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Jane Henegar

Good morning to you, good morning to you. Susie from Kentucky is asking for a warm-weather version or two of chili, as their annual neighborhood chili party had to be postponed to late spring. She would like vegetarian or other chilis that are lighter than the typical beef version, as well as a recipe for leg of lamb that may be prepared in a crock pot, "though I suspect it would need to be browned before it went into the crock pot."



Mignon Ballard's 21 works of fiction (all available on Amazon) include nonfiction, real-life recipes that the author knows and loves. She has made them in her kitchen in Calhoun, Georgia. Today we print a favorite lemon pie and a cake with an unbeatable name: Joyed-It Jam Cake.

Lemon Chess Pie

1 tablespoon plain flour, sifted

1 tablespoon plain cornmeal, sifted

1 cup sugar

4 eggs

1/4 cup milk

1/4 cup melted butter

1/4 cup lemon juice

1 teaspoon grated lemon rind

1 deep-dish unbaked pie shell

Heat oven to 350 degrees. Toss together flour and cornmeal and add sugar. Cream in eggs, milk, butter, lemon juice and grated rind. Pour into pie shell, and bake until set (40 to 45 minutes). Cover crust with foil for part of the baking time to keep it from burning. You can get two pies from this recipe, but I find they are a little shallow. You may also use this filling for tarts.

Makes 6 servings.

Cousin Jo-Nell's Joyed-It Jam Cake

1 cup butter

1 1/2 cups sugar

3 eggs

1 teaspoon baking soda

1 cup buttermilk

3 cups flour

1 teaspoon each allspice, cloves, cinnamon and nutmeg

1 cup seedless blackberry jam


Warm-weather chili

Crock-pot leg of lamb

1 pinch powdered ginger

Glaze (optional)

Heat oven to 300 degrees. Grease and flour a tube pan; put wax paper cut to fit in the bottom of the pan.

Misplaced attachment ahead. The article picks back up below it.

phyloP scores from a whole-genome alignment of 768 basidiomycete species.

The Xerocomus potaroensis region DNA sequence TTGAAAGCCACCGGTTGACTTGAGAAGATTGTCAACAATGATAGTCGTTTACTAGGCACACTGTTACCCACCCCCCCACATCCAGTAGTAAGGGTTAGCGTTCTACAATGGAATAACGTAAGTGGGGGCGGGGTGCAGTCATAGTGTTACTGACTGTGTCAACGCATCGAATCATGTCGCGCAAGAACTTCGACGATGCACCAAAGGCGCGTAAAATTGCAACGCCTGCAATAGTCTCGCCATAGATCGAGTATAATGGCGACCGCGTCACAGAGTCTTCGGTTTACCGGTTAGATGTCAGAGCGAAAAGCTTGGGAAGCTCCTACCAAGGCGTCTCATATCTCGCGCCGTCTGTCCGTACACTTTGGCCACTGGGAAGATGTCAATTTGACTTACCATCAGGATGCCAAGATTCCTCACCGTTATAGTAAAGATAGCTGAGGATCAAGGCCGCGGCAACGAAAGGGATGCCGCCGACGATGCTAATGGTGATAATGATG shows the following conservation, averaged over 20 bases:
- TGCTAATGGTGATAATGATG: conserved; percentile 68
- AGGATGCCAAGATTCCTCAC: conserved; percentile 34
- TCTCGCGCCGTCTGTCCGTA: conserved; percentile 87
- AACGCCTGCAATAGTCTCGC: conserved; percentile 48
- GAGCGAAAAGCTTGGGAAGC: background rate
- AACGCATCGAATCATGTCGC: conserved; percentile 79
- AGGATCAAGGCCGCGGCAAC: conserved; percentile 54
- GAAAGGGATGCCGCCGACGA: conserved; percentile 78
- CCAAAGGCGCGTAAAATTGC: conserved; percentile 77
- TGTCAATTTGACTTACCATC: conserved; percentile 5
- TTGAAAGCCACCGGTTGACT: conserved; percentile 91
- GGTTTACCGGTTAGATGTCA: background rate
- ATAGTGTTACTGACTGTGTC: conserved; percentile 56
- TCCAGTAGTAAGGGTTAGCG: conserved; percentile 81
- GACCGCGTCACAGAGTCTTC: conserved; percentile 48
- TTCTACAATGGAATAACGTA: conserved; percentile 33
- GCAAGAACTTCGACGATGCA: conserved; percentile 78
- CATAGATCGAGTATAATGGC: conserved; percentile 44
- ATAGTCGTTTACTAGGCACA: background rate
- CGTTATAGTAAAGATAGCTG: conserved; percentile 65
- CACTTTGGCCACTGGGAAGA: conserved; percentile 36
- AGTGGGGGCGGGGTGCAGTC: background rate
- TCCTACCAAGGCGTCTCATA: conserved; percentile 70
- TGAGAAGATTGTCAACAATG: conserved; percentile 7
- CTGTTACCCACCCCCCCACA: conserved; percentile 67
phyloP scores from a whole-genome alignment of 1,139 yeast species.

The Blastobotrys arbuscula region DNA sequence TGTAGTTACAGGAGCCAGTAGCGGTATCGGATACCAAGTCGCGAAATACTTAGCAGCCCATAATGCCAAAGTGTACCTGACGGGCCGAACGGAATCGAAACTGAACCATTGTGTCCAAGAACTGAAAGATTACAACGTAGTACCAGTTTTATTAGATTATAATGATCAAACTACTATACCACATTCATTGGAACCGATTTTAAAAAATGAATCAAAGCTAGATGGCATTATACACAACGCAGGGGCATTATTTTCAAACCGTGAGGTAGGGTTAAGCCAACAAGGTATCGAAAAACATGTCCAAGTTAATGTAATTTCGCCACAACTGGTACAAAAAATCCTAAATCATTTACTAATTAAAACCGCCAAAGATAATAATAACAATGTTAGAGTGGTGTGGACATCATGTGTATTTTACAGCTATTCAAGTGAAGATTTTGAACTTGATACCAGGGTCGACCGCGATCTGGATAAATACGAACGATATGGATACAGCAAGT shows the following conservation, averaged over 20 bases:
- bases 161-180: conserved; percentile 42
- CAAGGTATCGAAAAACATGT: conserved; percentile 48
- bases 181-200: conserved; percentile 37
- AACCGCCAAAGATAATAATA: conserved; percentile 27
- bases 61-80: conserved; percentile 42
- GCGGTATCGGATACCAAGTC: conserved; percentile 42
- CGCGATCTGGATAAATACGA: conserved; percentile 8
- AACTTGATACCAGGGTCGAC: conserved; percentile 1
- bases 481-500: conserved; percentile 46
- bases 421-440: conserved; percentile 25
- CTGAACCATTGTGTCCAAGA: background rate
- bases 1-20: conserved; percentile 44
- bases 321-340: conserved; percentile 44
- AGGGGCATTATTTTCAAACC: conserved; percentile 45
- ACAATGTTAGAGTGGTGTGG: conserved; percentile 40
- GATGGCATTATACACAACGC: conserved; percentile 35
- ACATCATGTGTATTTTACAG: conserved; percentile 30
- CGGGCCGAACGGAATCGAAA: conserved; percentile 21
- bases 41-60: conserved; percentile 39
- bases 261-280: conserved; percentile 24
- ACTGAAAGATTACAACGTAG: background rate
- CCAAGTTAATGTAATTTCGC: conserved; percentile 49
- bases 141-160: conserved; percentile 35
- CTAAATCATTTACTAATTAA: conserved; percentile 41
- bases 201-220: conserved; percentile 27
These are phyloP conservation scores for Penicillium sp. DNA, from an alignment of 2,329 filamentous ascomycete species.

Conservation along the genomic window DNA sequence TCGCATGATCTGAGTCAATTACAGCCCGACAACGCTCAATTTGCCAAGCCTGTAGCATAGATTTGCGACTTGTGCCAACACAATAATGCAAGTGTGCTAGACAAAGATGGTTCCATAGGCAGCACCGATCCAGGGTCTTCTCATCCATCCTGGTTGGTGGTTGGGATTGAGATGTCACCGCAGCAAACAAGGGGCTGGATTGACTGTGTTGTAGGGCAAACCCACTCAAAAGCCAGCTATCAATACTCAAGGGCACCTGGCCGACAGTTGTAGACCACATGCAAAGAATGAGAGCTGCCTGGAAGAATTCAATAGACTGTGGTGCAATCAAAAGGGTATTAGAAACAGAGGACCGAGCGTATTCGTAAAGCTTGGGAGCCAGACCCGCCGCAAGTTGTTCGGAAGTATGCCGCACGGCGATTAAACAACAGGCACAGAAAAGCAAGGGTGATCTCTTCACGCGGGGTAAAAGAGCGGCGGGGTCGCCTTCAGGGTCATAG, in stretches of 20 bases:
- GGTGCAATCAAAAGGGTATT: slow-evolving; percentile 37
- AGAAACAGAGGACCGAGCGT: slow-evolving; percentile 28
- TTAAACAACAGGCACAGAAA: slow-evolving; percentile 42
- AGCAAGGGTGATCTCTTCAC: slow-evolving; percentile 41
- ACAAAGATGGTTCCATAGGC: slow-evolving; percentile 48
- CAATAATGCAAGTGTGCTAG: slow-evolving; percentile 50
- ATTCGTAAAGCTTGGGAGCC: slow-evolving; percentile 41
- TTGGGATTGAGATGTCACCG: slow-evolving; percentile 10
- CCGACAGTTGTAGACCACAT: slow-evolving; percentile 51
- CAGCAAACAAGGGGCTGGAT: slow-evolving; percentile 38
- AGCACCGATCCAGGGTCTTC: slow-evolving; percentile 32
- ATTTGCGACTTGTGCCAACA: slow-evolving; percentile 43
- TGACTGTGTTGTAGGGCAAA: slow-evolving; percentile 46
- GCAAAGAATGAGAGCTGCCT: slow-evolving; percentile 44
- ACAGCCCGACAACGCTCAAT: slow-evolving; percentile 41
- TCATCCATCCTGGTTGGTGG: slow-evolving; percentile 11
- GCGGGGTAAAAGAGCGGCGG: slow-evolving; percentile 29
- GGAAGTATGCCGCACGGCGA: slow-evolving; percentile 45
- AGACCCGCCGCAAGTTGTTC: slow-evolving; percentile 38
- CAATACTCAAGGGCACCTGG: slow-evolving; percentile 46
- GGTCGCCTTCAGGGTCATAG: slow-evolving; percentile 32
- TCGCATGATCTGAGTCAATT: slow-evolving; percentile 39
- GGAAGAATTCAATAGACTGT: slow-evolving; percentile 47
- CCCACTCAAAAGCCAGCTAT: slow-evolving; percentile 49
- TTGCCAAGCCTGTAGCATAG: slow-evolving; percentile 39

Cream the butter; add the sugar and the eggs. Add the baking soda to the buttermilk and add to the egg mixture.

Sift the flour and sift again with the spices. Add the flour mixture gradually to the butter mixture. Add the jam and ginger last. Bake for 1 hour and 20 minutes. This is good with a glaze made of the juice and grated rind of 1 orange, mixed with sifted confectioners sugar. You don't want to get it too runny, so measure a little at a time. It's also good just plain, without the glaze.



At this point you will need to open your cold-weather file, perhaps then the Christmas subsection, and preserve these two recipes from Andrea Winkle Pelfrey for next year. In her reminiscence she speaks of a hand-cranked grinder, and I too remember one of those, of shiny silver, clamped onto the kitchen counter for grinding. Perhaps it was for mincemeat?

She wrote, "After I had read Fare Exchange this evening, I was looking through my ragtag collection of heirloom recipes from my mother, newspaper clippings and other favorites of mine from my 63 years of cooking, collecting and copying. I was looking for a cherished childhood memory, my mother's handwritten recipe for Uncooked Fruitcake that I remember helping make at Christmas, using a hand-cranked grinder to process the raisins and the pecans, and a rolling pin to crush the vanilla wafers. The last recipe I came across in the folder for cookies and candy was for Magic Reindeer Food.